Decamethylcyclopentasiloxane, also known as D5 and D5, is an organosilicon compound with the formula [(CH3)2SiO]5. It is a colorless and odorless liquid that is slightly volatile.[5]

Skeletal formula of decamethylcyclopentasiloxane
Ball-and-stick model of the decamethylcyclopentasiloxane molecule
Ball-and-stick model of the molecule as found in the crystal structure determined by single-crystal X-ray diffraction[1]
Preferred IUPAC name
Other names
  • Cyclopentamethicone
  • Cyclic dimethylsiloxane pentamer
  • D5
  • D5
  • 2,2,4,4,6,6,8,8,10,10-Decamethylcyclopentasiloxane
3D model (JSmol)
ECHA InfoCard 100.007.969 Edit this at Wikidata
EC Number
  • 208-764-9
MeSH Decamethylcyclopentasiloxane
RTECS number
  • GY5945200
  • InChI=1S/C10H30O5Si5/c1-16(2)11-17(3,4)13-19(7,8)15-20(9,10)14-18(5,6)12-16/h1-10H3 checkY
  • InChI=1/C10H30O5Si5/c1-16(2)11-17(3,4)13-19(7,8)15-20(9,10)14-18(5,6)12-16/h1-10H3
  • C[Si]1(C)O[Si](C)(C)O[Si](C)(C)O[Si](C)(C)O[Si](C)(C)O1
  • O1[Si](O[Si](O[Si](O[Si](O[Si]1(C)C)(C)C)(C)C)(C)C)(C)C
Molar mass 370.770 g·mol−1
Appearance Colourless liquid
Density 0.958 g/cm3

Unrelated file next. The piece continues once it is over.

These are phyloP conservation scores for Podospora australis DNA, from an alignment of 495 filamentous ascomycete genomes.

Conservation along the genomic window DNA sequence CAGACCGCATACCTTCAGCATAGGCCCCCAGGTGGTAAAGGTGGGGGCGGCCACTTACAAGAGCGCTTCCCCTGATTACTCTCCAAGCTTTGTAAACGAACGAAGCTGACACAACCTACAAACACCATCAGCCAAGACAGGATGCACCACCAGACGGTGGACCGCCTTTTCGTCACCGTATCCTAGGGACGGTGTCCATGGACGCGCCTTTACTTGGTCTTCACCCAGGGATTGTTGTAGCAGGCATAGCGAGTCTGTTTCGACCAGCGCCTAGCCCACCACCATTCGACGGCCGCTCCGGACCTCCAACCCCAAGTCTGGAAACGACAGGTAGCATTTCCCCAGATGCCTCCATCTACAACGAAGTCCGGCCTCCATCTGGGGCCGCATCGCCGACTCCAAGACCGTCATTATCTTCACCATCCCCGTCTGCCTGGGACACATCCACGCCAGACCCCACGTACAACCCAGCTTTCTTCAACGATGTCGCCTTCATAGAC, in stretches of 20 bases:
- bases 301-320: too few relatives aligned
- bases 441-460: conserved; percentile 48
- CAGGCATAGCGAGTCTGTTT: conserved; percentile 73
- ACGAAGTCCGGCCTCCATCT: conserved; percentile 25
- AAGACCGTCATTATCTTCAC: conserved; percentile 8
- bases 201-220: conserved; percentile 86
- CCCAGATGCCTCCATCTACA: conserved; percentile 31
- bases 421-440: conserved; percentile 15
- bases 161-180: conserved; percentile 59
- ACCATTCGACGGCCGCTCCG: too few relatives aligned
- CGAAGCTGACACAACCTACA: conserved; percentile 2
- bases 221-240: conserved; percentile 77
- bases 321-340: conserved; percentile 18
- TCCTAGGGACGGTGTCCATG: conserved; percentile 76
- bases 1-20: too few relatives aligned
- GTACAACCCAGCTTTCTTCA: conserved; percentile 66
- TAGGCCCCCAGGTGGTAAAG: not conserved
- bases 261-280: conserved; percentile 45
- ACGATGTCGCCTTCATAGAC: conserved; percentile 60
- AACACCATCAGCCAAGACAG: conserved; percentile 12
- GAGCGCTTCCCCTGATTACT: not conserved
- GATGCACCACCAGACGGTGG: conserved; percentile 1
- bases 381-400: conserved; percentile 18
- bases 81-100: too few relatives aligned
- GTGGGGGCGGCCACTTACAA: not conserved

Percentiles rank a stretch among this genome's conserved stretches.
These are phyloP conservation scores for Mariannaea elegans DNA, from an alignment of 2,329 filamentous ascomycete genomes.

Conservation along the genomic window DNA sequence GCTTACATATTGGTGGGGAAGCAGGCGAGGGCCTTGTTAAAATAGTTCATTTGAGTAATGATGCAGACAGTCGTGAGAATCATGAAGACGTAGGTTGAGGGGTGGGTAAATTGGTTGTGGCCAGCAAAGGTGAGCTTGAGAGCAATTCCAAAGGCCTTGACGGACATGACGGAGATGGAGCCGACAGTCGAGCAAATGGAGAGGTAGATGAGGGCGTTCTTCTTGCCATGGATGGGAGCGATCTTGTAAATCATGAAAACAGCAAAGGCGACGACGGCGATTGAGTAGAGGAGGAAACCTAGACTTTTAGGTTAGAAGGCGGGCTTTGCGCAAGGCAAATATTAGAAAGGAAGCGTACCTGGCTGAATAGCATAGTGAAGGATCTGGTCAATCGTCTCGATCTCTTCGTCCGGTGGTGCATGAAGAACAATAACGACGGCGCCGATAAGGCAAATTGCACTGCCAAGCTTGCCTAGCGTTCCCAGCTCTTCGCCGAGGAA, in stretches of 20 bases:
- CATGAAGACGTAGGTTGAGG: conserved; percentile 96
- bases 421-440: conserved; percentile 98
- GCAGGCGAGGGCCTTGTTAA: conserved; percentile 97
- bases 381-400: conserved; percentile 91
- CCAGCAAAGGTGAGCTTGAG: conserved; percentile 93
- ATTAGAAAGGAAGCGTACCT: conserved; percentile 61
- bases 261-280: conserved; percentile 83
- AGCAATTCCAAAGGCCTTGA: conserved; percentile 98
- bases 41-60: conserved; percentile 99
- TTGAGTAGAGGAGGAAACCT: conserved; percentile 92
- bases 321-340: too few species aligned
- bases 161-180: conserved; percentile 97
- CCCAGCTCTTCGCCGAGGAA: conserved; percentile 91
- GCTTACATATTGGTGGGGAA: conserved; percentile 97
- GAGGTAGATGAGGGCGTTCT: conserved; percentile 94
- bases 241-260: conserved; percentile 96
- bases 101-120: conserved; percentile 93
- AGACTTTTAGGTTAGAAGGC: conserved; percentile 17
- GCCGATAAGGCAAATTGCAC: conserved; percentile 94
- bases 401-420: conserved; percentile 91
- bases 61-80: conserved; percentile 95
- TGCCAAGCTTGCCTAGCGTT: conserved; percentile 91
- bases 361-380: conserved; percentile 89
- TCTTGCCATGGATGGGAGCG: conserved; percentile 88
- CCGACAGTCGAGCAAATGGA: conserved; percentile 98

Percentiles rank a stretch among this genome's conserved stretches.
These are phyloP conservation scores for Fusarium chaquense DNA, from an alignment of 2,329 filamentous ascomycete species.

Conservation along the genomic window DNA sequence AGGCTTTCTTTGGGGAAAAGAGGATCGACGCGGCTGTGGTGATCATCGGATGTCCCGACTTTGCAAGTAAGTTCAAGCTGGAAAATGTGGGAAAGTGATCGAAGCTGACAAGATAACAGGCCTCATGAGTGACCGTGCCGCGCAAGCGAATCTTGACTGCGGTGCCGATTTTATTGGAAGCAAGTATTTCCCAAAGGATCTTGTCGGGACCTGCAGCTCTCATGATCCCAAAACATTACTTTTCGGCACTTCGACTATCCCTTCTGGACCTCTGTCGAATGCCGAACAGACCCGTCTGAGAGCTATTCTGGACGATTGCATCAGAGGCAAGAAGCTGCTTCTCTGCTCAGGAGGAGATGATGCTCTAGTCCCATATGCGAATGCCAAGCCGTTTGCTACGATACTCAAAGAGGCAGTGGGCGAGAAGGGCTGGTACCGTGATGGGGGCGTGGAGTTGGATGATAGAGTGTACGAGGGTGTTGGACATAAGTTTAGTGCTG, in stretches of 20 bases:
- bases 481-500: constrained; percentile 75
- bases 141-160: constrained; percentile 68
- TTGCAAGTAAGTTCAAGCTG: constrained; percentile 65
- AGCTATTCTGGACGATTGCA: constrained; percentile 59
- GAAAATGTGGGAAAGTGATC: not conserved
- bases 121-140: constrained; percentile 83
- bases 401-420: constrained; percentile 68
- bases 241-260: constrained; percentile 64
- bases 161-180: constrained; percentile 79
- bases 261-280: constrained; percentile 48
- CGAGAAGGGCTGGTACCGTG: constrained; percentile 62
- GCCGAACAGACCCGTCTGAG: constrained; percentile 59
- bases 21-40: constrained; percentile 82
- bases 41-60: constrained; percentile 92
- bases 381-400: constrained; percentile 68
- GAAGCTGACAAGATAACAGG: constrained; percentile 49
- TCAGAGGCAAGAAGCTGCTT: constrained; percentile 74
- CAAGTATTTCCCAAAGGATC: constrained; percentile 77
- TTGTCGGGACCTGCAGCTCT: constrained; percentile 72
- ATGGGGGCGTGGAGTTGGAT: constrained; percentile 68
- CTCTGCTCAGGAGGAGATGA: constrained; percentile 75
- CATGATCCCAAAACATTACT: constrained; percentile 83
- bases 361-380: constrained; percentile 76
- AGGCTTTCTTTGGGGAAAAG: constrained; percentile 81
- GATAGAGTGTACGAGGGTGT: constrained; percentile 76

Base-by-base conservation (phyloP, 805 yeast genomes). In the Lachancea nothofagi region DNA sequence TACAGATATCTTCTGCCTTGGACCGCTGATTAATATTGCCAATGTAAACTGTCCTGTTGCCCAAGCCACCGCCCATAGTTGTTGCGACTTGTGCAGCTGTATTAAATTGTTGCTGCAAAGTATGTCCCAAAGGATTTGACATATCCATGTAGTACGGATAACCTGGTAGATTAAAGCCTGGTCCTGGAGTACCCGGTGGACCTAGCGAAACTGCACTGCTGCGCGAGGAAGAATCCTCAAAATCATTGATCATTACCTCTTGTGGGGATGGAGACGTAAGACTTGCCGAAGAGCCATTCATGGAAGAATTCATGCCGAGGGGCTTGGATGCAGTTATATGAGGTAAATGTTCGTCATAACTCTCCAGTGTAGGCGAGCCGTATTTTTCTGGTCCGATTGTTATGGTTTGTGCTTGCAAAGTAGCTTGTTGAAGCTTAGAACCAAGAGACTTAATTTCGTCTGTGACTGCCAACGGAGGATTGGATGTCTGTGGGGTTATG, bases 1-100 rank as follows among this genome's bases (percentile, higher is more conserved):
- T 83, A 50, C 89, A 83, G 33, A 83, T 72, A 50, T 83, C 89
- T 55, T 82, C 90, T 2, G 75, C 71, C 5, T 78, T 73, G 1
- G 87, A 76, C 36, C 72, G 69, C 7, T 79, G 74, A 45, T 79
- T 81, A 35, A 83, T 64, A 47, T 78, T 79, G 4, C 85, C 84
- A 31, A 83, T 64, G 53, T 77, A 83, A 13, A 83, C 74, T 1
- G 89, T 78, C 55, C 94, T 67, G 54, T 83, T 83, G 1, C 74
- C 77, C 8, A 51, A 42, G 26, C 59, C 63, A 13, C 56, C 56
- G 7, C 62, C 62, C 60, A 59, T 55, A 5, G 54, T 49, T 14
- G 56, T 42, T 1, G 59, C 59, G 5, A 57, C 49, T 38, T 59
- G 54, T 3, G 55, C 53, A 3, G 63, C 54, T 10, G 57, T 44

Melting point −47 °C; −53 °F; 226 K
Boiling point 210 °C (410 °F; 483 K)
17.03±0.72 ppb (23 °C) [2]
log P 8.07[3]
Vapor pressure 20.4±1.1 Pa (25 °C) [4]
Viscosity 3.74 cP
GHS labelling:
GHS02: FlammableGHS08: Health hazard
H226, H361, H412, H413
P201, P202, P210, P233, P240, P241, P242, P243, P273, P280, P281, P303+P361+P353, P308+P313, P370+P378, P403+P235, P405, P501
NFPA 704 (fire diamond)
Flash point 73 °C (163 °F; 346 K)
Safety data sheet (SDS) External MSDS
Related compounds
Except where otherwise noted, data are given for materials in their standard state (at 25 °C [77 °F], 100 kPa).
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The compound is classified as a cyclomethicone. Such fluids are commonly used in cosmetics, such as deodorants, sunblocks, hair sprays and skin care products. It is becoming more common in hair conditioners, as it makes the hair easier to brush without breakage. It is also used as part of silicone-based personal lubricants. D5 is considered an emollient. In Canada, among the volume used in consumer products approximately 70% were for antiperspirants and 20% for hair care products.[6] 10,000–100,000 tonnes per year of D5 is manufactured and/or imported in the European Economic Area.[7] Atmospheric emissions of D5 in the Northern Hemisphere were estimated to 30,000 tonnes per year.[8]